The community expanded and transformed in waves. New members would arrive and might reside for a week or for years. Homes were shared, extended, or passed on to others.

They continued to be unauthorised, off-grid, hand-built affairs, using salvaged and recycled materials, even flotsam, driftwood and zinc alloy printing plates, along with shared and bartered labour. An environmental care ethic precluded felling trees for building stock. There is almost no evidence on-site now, but memories of the buildings are strong amongst former residents. Sue’s tiny cottage (also known as “little house on the prairie”) was built just south of the shared windmill. The nearby “Glass House” was so named because it’s estuary-facing façade was built entirely from salvaged timber windows. Steve, a potter, built his own kiln. Morris, described as “mad about music”, installed a solar photovoltaic panel in a tree to power his cassette deck. An Iranian refugee carefully constructed his octagonal shelter under a tree Belvidere folk called “the Matriarch.”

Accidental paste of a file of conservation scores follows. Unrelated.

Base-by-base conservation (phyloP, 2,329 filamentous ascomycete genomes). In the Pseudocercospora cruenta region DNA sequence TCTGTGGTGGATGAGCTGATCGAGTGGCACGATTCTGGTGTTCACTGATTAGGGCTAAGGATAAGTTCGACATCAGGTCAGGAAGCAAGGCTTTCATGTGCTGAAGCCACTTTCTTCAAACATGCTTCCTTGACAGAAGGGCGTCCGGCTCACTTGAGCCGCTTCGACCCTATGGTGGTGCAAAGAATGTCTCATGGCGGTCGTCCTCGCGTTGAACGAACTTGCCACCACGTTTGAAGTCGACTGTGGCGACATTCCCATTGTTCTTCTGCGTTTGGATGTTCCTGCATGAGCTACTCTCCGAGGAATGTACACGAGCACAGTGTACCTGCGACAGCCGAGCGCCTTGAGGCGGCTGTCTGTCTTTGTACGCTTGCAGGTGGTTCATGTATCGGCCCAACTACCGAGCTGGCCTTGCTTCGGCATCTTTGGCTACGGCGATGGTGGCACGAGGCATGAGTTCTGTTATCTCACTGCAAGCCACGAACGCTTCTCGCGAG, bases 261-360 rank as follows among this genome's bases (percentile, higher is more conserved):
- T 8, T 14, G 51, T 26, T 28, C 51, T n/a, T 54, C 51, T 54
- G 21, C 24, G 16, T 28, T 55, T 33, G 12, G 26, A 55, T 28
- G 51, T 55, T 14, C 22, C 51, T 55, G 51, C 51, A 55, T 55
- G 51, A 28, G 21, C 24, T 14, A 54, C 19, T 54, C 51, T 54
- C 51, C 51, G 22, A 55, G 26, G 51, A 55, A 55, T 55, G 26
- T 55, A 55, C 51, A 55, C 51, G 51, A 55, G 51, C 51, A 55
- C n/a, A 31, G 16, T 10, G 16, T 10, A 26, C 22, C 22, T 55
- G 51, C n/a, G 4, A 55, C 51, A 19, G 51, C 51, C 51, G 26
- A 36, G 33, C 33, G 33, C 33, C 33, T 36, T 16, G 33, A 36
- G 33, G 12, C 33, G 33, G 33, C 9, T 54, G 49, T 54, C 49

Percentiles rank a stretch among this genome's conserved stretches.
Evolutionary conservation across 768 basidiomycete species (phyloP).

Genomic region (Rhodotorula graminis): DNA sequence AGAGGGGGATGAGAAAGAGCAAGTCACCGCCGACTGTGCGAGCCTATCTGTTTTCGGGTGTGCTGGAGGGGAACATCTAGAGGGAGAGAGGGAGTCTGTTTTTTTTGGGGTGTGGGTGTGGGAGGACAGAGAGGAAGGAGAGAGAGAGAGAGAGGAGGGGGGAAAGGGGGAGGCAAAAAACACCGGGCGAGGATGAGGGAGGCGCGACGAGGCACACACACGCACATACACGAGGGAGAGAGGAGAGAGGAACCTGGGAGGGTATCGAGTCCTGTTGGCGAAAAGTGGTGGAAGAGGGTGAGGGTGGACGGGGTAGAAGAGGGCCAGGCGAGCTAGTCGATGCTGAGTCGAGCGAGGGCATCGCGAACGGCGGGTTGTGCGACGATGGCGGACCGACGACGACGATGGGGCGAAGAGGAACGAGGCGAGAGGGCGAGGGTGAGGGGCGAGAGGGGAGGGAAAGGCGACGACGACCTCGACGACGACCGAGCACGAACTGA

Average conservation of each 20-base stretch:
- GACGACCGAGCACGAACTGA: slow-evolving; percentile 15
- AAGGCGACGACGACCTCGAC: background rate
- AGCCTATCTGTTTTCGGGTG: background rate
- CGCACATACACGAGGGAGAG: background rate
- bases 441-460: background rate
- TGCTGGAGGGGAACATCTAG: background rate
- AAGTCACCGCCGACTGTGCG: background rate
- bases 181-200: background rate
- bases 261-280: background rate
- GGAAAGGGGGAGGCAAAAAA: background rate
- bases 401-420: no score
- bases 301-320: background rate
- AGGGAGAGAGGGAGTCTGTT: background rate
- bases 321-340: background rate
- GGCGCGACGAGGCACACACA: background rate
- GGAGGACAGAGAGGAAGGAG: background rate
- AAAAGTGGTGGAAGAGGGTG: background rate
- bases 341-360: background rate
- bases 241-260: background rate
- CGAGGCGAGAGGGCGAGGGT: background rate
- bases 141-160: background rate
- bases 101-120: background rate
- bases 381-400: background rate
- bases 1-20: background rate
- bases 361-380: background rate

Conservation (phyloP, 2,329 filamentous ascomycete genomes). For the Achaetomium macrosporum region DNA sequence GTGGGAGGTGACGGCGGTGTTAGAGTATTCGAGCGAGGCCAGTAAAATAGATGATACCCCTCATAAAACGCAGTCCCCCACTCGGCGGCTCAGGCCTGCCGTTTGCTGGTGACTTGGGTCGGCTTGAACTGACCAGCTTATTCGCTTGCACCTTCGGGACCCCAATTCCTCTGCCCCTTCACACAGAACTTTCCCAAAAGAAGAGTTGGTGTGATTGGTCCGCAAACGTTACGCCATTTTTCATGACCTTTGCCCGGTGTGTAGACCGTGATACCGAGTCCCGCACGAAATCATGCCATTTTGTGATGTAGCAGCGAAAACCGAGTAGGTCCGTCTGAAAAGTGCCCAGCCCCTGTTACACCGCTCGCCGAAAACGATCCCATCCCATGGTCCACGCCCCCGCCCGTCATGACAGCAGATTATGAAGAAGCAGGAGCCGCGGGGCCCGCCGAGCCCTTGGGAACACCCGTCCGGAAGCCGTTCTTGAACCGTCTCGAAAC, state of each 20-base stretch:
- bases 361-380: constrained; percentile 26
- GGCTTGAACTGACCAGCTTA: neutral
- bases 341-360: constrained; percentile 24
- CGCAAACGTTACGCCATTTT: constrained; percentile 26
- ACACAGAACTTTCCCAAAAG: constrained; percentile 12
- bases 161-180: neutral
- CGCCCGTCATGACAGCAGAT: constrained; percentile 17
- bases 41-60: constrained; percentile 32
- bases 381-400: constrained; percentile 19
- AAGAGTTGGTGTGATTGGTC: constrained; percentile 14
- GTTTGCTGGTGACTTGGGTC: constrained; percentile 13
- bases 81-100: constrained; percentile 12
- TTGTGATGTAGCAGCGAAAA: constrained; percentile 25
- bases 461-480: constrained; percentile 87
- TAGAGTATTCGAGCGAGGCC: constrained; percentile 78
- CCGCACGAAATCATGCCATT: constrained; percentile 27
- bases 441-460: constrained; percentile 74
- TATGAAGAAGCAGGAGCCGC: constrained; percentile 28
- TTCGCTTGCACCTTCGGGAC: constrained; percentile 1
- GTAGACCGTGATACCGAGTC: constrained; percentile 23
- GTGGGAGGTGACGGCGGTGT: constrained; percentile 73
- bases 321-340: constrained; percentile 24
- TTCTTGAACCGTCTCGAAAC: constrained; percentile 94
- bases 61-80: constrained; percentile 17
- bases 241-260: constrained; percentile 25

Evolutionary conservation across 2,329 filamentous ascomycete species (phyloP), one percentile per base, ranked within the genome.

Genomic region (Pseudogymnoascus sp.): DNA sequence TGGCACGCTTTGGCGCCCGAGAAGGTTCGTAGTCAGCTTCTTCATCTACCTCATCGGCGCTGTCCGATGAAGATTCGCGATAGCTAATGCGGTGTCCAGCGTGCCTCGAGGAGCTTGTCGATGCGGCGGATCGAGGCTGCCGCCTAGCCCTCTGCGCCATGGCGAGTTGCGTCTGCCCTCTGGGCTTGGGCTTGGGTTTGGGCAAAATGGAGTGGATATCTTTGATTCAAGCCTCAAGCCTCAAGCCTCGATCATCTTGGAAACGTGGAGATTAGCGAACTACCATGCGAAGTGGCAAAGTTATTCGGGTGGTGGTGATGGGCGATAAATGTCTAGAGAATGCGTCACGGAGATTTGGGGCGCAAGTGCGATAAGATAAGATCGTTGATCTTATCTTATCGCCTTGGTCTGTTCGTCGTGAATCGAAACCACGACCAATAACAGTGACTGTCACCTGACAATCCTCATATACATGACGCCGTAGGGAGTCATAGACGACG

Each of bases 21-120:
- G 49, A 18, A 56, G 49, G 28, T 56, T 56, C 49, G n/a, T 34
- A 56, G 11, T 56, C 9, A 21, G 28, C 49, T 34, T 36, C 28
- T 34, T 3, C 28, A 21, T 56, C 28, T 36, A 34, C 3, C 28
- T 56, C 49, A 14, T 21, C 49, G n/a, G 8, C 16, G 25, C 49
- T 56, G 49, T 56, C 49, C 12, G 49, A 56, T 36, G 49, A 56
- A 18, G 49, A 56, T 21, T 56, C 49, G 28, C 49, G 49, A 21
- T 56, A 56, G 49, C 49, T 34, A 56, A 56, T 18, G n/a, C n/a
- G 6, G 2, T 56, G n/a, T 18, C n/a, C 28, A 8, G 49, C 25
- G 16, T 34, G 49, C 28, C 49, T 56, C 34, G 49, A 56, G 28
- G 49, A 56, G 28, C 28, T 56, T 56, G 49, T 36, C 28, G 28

Devissaro’s own building activities emphasise how critical material practices were to shaping Belvidere. In 1973 he sheltered himself in a rudimentary wooden hut built in a Peppermint tree grove. By the time he left Belvidere in 1977 (bound for a Buddhist monastery in Thailand) he was running an Ashram that included a sunken hexagon-shaped retreat, sauna and three cabins (“kutirs”). It was far from planned. As he sees it, he responded to the opportunities presented by material conditions: “you just see what’s available … and then the creative exercise is simply how best to use that … in a way, it’s an extension of play.” The only material he paid for was nails and he sometimes gathered items for years before finding a use for them. One element he remains most proud of is a set of windows, built from panes of glass taken from car doors found at the Bunbury tip